Ground pistachios are loaded with flavour and colour, providing a welcome shot in the arm to otherwise beige bakes, as evidenced by this verdant cake and regiment of rose tartlets. Nut-based cakes can tend to slump into shades of brown and beige, but pistachios will lift your baking out of that rut and into greener pastures. Grind the nut kernels to a fine meal and they can be folded through anything from cookie batters to cakes, frangipane and buttercreams.
Both of this week’s recipes call for a food processor or coffee grinder to blitz the pistachios. I try not to be prescriptive when it comes to kitchen equipment (you don’t need fancy gadgets to bake well – I baked for years in a squalid student kitchen, using saucepans for mixing bowls and forks for whisks) but if you can get a cheap coffee grinder or multipurpose processor I’d strongly recommend it. You’ll be able to grind nuts, seeds and spices quickly and easily, unlocking recipes like these, which use ground pistachio in place of the more readily available ground almond.
Using oil instead of rich butter here helps the pistachio’s subtle flavour take centre stage, yielding a simple cake with a soft, verdant crumb. A little cardamom accents and balances the sweetness of the sponge and its white chocolate glaze, adding a delicate sharpness which I really like, though you can leave it out if you’re not fond of it.
Cardamom pistachio cake with white chocolate ganache
200g pistachio kernels
250ml sunflower or almond oil
250g caster sugar
10 cardamom pods, seeds only, ground
1½ tsp vanilla extract
4 large eggs
100g plain flour
1½ tsp baking powder
A pinch of salt
For the ganache
200g white chocolate, very finely chopped
50ml double cream
5 cardamom pods, seeds only, ground
1 Preheat the oven to 180C/350F/gas mark 4. Grease two 20cm-round cake tins – preferably loose-bottomed or springform ones.
2 Using a coffee grinder or food processor, blitz the pistachios until finely ground. Reserve 2 tsp of the nuts for decorating. Beat the oil with the caster sugar, the cardamom, vanilla extract and eggs to create a batter. In a separate bowl, combine the pistachio, flour, baking powder and salt, then lightly fold it into the batter.
3 Divide the batter between the two tins, level the tops and bake for 25 minutes, or until the cakes are just beginning to shrink from the sides of the tins and a knife inserted into their centres comes out clean. Leave to cool in the tins before removing.
4 Prepare the ganache topping. Combine the white chocolate with the double cream in a small heatproof bowl and warm gently either in the microwave (in 10-second bursts) or over a pan of barely simmering water. As soon as the chocolate has mostly melted, remove from the heat and stir gently to combine.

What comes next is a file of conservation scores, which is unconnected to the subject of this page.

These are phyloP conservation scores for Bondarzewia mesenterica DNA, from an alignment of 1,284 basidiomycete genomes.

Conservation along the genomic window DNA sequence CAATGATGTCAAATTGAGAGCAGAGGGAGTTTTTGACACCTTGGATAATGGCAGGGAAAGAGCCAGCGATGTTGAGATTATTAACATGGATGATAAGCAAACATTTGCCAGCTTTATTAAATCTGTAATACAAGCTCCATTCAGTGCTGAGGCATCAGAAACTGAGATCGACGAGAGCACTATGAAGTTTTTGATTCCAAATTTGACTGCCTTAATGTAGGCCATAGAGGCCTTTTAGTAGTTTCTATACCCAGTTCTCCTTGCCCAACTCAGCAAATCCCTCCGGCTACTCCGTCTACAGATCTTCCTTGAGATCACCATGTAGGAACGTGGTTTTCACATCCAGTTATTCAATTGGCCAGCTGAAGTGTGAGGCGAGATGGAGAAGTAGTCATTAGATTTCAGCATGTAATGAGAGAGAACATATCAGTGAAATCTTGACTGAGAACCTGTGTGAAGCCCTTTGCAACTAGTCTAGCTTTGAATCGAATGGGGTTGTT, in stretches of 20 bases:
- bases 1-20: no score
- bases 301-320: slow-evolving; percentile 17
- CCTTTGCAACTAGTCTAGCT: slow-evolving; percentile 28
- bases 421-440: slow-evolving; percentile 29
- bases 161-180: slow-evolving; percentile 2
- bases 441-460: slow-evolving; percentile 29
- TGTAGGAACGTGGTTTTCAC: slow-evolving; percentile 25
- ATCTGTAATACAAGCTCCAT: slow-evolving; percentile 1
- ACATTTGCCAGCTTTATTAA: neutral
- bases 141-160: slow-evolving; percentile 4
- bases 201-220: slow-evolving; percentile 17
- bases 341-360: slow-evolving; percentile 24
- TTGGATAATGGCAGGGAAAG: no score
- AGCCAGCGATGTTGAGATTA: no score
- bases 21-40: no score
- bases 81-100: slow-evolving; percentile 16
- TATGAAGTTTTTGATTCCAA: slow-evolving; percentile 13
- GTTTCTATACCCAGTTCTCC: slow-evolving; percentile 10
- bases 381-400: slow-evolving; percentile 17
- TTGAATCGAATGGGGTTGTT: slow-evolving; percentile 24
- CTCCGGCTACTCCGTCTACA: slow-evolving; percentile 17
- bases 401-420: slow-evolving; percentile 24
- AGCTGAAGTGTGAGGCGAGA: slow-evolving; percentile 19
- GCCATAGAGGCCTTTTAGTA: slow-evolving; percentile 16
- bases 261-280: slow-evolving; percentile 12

5 Add the ground cardamom, then spread thickly over the top of each cake layer. Leave to cool and firm up a bit, then stack the layers and sprinkle the top with the reserved pistachio.
These are much like bakewell tarts – crisp shortcrust pastry, jam, frangipane and a slick of icing – but with a raspberry and pistachio flavour base instead of the usual cherry and almond. Rosewater adds a light floral edge, but it’s important not to overdo it. Add just a couple of drops at a time and taste as you go, swapping out the rose entirely in favour of vanilla extract or orange blossom water if you prefer.
Rose, raspberry and pistachio tartlets
100g unsalted butter, softened
100g caster sugar
2 large eggs
100g pistachio kernels, finely ground
A few drops of rosewater, to taste
30g plain flour
½ tsp baking powder
150g seedless raspberry jam
For the pastry
125g unsalted butter, cubed
225g plain flour
60g caster sugar
For the icing
150g icing sugar
A few drops of rosewater
Edible dried rose petals, optional
1 First, make the pastry. Rub the butter into the flour and sugar using your fingertips until no visible chunks of butter remain. Drizzle in the milk, then bring the ingredients together by making cutting motions through the mixture with a small knife until all the flour has moistened and the dough is starting to form small clumps.
2 If the dough feels a little sticky, press it into a flattish disc, wrap it in clingfilm and refrigerate it for 20-30 minutes before rolling. Otherwise, roll it out on a lightly floured work surface until it’s 3-5mm thick. Cut circles large enough to line the base and sides of the moulds of a 12-hole muffin/cupcake tin. Gently line the tin with the pastry circles, re-rolling any offcuts if necessary. Chill the prepared tin in the fridge for 30 minutes while preheating the oven to 180C/350F/gas mark 4. Place a heavy baking tray in the oven to heat – it will help the bases of the tarts to crisp as they cook.
3 Beat together the butter and sugar for the filling before adding the eggs, ground pistachio and rosewater, to taste. Combine the flour and baking powder in a separate bowl before adding to the wet mixture and fold lightly together to combine.
4 Dollop 1-2 tsp of jam into each chilled pastry case, then divide the pistachio mixture between them, smoothing the tops as you go. Transfer the tin of prepared tarts to the oven and place on the preheated tray. Bake for 25 minutes. The filling should be golden and domed. Leave to cool completely.
5 Stir together the icing sugar, water and rosewater for the icing, adding sufficient water to make the icing thin enough to spoon on to the tarts, but thick enough that it won’t run straight off. Scatter with a few rose petals, if that’s your kind of thing. Top Photo: You’ll save yourself a lot of work by using a food processor or coffee grinder to blitz the pistachios. Photograph: Jill Mead for the Guardian